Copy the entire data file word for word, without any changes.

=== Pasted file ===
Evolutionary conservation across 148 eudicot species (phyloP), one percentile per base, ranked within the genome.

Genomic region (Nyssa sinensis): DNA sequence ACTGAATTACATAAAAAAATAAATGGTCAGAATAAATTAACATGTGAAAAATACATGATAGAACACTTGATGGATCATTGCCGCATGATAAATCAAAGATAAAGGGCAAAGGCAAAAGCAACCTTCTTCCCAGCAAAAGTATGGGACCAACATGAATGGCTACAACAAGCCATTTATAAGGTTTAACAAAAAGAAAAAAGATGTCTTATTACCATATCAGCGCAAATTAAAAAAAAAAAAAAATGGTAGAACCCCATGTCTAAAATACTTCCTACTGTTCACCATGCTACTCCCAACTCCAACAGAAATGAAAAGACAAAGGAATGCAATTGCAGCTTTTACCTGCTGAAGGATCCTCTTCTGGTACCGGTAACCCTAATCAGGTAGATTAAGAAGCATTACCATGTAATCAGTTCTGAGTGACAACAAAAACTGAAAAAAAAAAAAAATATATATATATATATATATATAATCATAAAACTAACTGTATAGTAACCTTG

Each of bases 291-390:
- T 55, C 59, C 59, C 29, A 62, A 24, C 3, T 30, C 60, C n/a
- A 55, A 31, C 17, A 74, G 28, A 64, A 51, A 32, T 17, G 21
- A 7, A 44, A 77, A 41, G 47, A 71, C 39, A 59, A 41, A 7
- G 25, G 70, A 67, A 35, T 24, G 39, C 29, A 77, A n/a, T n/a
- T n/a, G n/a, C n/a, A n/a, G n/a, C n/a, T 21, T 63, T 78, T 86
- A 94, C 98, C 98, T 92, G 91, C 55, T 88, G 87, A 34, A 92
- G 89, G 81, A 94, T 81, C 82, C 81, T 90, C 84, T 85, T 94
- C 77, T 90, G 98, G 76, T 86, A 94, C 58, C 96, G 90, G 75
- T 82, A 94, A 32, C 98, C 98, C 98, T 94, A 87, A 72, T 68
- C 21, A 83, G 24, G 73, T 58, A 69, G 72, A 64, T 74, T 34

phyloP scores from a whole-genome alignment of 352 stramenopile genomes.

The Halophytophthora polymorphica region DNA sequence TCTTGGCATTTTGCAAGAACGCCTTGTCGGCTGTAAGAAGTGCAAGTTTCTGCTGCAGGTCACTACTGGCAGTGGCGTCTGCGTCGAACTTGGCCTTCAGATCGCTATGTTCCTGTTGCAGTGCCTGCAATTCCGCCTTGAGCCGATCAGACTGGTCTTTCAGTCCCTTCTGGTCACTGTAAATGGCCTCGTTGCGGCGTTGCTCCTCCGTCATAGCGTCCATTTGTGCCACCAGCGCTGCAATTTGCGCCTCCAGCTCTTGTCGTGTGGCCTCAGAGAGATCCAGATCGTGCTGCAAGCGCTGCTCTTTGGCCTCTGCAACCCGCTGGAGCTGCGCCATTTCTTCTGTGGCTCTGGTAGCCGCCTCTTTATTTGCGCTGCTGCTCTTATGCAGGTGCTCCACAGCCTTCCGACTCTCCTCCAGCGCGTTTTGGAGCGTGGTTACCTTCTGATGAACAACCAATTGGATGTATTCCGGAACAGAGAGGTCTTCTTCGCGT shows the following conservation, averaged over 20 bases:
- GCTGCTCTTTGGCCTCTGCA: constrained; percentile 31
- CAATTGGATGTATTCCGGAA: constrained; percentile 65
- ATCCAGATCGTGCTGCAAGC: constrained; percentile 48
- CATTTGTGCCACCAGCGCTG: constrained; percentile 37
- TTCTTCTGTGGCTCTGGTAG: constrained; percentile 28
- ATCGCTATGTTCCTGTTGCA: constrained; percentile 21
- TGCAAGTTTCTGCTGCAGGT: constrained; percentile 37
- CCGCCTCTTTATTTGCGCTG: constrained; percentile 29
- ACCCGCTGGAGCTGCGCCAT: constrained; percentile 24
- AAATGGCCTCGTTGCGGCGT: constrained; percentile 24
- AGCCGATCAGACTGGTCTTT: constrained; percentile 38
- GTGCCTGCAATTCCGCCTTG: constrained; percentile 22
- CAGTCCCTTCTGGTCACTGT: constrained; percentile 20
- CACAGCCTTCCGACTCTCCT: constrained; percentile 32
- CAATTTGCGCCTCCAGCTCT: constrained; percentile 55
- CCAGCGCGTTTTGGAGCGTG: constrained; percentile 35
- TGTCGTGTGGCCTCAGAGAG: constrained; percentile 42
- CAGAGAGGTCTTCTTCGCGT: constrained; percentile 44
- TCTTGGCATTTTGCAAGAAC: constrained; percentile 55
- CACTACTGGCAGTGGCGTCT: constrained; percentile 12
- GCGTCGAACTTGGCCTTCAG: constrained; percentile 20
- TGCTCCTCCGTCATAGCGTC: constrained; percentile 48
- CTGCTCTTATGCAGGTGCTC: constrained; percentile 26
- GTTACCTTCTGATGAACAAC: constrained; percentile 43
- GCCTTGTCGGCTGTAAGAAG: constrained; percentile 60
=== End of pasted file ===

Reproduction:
Evolutionary conservation across 148 eudicot species (phyloP), one percentile per base, ranked within the genome.

Genomic region (Nyssa sinensis): DNA sequence ACTGAATTACATAAAAAAATAAATGGTCAGAATAAATTAACATGTGAAAAATACATGATAGAACACTTGATGGATCATTGCCGCATGATAAATCAAAGATAAAGGGCAAAGGCAAAAGCAACCTTCTTCCCAGCAAAAGTATGGGACCAACATGAATGGCTACAACAAGCCATTTATAAGGTTTAACAAAAAGAAAAAAGATGTCTTATTACCATATCAGCGCAAATTAAAAAAAAAAAAAAATGGTAGAACCCCATGTCTAAAATACTTCCTACTGTTCACCATGCTACTCCCAACTCCAACAGAAATGAAAAGACAAAGGAATGCAATTGCAGCTTTTACCTGCTGAAGGATCCTCTTCTGGTACCGGTAACCCTAATCAGGTAGATTAAGAAGCATTACCATGTAATCAGTTCTGAGTGACAACAAAAACTGAAAAAAAAAAAAAATATATATATATATATATATATAATCATAAAACTAACTGTATAGTAACCTTG

Each of bases 291-390:
- T 55, C 59, C 59, C 29, A 62, A 24, C 3, T 30, C 60, C n/a
- A 55, A 31, C 17, A 74, G 28, A 64, A 51, A 32, T 17, G 21
- A 7, A 44, A 77, A 41, G 47, A 71, C 39, A 59, A 41, A 7
- G 25, G 70, A 67, A 35, T 24, G 39, C 29, A 77, A n/a, T n/a
- T n/a, G n/a, C n/a, A n/a, G n/a, C n/a, T 21, T 63, T 78, T 86
- A 94, C 98, C 98, T 92, G 91, C 55, T 88, G 87, A 34, A 92
- G 89, G 81, A 94, T 81, C 82, C 81, T 90, C 84, T 85, T 94
- C 77, T 90, G 98, G 76, T 86, A 94, C 58, C 96, G 90, G 75
- T 82, A 94, A 32, C 98, C 98, C 98, T 94, A 87, A 72, T 68
- C 21, A 83, G 24, G 73, T 58, A 69, G 72, A 64, T 74, T 34

phyloP scores from a whole-genome alignment of 352 stramenopile genomes.

The Halophytophthora polymorphica region DNA sequence TCTTGGCATTTTGCAAGAACGCCTTGTCGGCTGTAAGAAGTGCAAGTTTCTGCTGCAGGTCACTACTGGCAGTGGCGTCTGCGTCGAACTTGGCCTTCAGATCGCTATGTTCCTGTTGCAGTGCCTGCAATTCCGCCTTGAGCCGATCAGACTGGTCTTTCAGTCCCTTCTGGTCACTGTAAATGGCCTCGTTGCGGCGTTGCTCCTCCGTCATAGCGTCCATTTGTGCCACCAGCGCTGCAATTTGCGCCTCCAGCTCTTGTCGTGTGGCCTCAGAGAGATCCAGATCGTGCTGCAAGCGCTGCTCTTTGGCCTCTGCAACCCGCTGGAGCTGCGCCATTTCTTCTGTGGCTCTGGTAGCCGCCTCTTTATTTGCGCTGCTGCTCTTATGCAGGTGCTCCACAGCCTTCCGACTCTCCTCCAGCGCGTTTTGGAGCGTGGTTACCTTCTGATGAACAACCAATTGGATGTATTCCGGAACAGAGAGGTCTTCTTCGCGT shows the following conservation, averaged over 20 bases:
- GCTGCTCTTTGGCCTCTGCA: constrained; percentile 31
- CAATTGGATGTATTCCGGAA: constrained; percentile 65
- ATCCAGATCGTGCTGCAAGC: constrained; percentile 48
- CATTTGTGCCACCAGCGCTG: constrained; percentile 37
- TTCTTCTGTGGCTCTGGTAG: constrained; percentile 28
- ATCGCTATGTTCCTGTTGCA: constrained; percentile 21
- TGCAAGTTTCTGCTGCAGGT: constrained; percentile 37
- CCGCCTCTTTATTTGCGCTG: constrained; percentile 29
- ACCCGCTGGAGCTGCGCCAT: constrained; percentile 24
- AAATGGCCTCGTTGCGGCGT: constrained; percentile 24
- AGCCGATCAGACTGGTCTTT: constrained; percentile 38
- GTGCCTGCAATTCCGCCTTG: constrained; percentile 22
- CAGTCCCTTCTGGTCACTGT: constrained; percentile 20
- CACAGCCTTCCGACTCTCCT: constrained; percentile 32
- CAATTTGCGCCTCCAGCTCT: constrained; percentile 55
- CCAGCGCGTTTTGGAGCGTG: constrained; percentile 35
- TGTCGTGTGGCCTCAGAGAG: constrained; percentile 42
- CAGAGAGGTCTTCTTCGCGT: constrained; percentile 44
- TCTTGGCATTTTGCAAGAAC: constrained; percentile 55
- CACTACTGGCAGTGGCGTCT: constrained; percentile 12
- GCGTCGAACTTGGCCTTCAG: constrained; percentile 20
- TGCTCCTCCGTCATAGCGTC: constrained; percentile 48
- CTGCTCTTATGCAGGTGCTC: constrained; percentile 26
- GTTACCTTCTGATGAACAAC: constrained; percentile 43
- GCCTTGTCGGCTGTAAGAAG: constrained; percentile 60